USDA Forest Service warns of thin lake ice

    Photo courtesy of Steven Behrns

    Juneau, Alaska (KINY) - Visitors to the Mendenhall Glacier Recreation Area should use caution as they recreate on or around Mendenhall Lake. The USDA Forest Service does not actively monitor ice thickness or visitors traversing the frozen lake.

     As temperatures shift in the coming weeks, it is critical to be aware of changing lake ice conditions. 

    “We do not recommend anyone take the risk associated with recreating on the ice covering Mendenhall Lake, but if they do, we want to make sure they are aware of the dangers,” said Tristan Fluharty, Juneau District Ranger.

    • Ice thickness and quality vary from one area of the lake to another.
    • Ice is always thinner near flowing water, such as creeks or inlet streams. (i.e. Steep Creek, Nugget Falls).  
    • Icebergs can roll without warning, breaking up ice and creating open water. Hillside rock or snow slides can break up lake ice as well.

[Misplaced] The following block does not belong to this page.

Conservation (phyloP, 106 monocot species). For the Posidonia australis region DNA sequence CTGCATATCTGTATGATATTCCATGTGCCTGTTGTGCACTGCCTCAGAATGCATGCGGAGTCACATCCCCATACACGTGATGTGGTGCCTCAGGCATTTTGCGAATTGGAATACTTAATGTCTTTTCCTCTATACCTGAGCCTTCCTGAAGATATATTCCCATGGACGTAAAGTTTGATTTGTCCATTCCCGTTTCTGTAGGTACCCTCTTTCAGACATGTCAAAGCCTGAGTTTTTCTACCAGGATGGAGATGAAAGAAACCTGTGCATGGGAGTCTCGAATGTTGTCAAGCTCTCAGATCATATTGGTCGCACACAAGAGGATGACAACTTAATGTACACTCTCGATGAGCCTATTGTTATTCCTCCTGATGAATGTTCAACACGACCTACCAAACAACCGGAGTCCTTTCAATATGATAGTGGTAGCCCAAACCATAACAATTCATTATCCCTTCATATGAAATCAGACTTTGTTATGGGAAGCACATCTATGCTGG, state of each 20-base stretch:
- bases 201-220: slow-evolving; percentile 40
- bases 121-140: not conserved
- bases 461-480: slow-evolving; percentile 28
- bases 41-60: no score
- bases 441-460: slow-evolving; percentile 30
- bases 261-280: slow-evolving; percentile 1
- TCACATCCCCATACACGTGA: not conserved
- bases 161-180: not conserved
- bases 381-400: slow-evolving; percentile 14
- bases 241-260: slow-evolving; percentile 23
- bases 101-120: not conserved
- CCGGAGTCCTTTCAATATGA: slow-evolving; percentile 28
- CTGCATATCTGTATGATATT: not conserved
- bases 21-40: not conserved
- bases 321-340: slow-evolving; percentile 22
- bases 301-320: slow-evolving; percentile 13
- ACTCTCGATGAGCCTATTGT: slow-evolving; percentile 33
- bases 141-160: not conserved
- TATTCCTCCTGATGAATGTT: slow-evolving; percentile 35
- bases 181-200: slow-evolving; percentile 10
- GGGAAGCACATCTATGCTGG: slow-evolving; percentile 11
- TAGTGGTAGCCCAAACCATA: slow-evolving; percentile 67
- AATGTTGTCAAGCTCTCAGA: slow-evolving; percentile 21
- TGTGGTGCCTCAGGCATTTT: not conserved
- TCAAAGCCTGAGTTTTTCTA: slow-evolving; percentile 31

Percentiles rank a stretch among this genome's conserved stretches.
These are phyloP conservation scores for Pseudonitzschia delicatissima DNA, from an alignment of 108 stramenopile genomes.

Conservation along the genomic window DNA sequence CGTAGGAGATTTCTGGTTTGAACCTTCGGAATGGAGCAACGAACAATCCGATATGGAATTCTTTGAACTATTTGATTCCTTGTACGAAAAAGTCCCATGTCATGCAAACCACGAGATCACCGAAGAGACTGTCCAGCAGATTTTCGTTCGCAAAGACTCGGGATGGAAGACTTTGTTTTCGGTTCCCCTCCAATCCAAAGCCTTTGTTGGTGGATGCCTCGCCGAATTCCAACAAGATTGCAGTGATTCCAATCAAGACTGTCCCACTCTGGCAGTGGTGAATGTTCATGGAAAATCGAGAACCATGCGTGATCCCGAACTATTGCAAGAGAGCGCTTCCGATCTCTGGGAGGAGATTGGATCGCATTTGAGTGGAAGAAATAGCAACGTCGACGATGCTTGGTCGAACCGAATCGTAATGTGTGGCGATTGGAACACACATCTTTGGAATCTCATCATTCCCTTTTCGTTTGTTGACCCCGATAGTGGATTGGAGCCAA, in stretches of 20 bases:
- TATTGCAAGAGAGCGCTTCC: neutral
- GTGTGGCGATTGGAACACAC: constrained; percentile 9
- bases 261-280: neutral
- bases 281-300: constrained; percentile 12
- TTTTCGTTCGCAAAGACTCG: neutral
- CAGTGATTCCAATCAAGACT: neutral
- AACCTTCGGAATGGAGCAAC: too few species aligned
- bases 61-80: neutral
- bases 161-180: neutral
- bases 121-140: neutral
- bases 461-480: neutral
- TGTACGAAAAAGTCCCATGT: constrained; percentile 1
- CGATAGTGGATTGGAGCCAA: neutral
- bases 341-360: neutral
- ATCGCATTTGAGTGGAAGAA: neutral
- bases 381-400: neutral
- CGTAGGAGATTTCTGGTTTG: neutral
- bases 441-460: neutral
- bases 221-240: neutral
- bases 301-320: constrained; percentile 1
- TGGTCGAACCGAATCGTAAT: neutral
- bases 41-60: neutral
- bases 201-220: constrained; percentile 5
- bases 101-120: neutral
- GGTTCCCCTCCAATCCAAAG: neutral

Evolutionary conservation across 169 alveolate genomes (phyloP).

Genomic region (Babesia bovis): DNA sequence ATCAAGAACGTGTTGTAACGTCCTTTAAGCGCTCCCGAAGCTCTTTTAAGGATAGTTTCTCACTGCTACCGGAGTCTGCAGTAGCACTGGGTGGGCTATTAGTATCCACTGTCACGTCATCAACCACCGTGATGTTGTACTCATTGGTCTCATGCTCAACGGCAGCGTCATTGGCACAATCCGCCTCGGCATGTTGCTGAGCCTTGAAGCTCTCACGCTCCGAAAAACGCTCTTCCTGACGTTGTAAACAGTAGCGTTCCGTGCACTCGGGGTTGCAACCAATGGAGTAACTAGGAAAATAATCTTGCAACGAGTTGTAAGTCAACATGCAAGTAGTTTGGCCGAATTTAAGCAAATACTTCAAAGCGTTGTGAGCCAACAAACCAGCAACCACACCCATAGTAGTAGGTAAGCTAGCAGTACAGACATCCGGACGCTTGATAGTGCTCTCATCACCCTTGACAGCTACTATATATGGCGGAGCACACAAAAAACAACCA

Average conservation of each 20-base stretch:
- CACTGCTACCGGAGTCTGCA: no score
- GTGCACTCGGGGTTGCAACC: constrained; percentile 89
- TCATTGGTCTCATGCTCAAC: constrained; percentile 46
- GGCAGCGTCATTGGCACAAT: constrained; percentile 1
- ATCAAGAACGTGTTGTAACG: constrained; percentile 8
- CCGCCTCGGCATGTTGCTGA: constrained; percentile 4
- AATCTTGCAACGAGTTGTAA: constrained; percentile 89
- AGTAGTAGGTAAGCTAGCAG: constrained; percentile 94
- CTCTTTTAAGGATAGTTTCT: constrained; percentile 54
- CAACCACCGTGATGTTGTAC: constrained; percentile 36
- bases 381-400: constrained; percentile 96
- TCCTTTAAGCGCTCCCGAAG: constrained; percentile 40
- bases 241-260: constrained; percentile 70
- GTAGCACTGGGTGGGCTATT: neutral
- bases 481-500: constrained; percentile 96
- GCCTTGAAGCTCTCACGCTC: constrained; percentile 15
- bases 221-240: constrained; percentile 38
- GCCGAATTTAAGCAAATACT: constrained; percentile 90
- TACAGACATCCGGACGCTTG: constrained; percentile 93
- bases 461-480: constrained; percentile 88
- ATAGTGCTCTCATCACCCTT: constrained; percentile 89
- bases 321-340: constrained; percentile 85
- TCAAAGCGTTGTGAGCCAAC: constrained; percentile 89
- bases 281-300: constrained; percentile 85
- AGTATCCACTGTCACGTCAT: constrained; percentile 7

• Areas of damage to lake ice may not be visible.
    • Due to the constant movement of a glacier, ice near the face or terminus is always weaker.  As a result, this area is always an active calving zone.  
    • Calving is the sudden breaking away of ice masses from a larger body.
    • Most reports of people falling through lake ice result from activities near the glacier’s face.
    • Strong currents with poor visibility are prevalent in this area.
    • It is not advised to travel or recreate on any ice over moving or running water.
    • Mendenhall Lake actively flows and feeds into the Mendenhall River.

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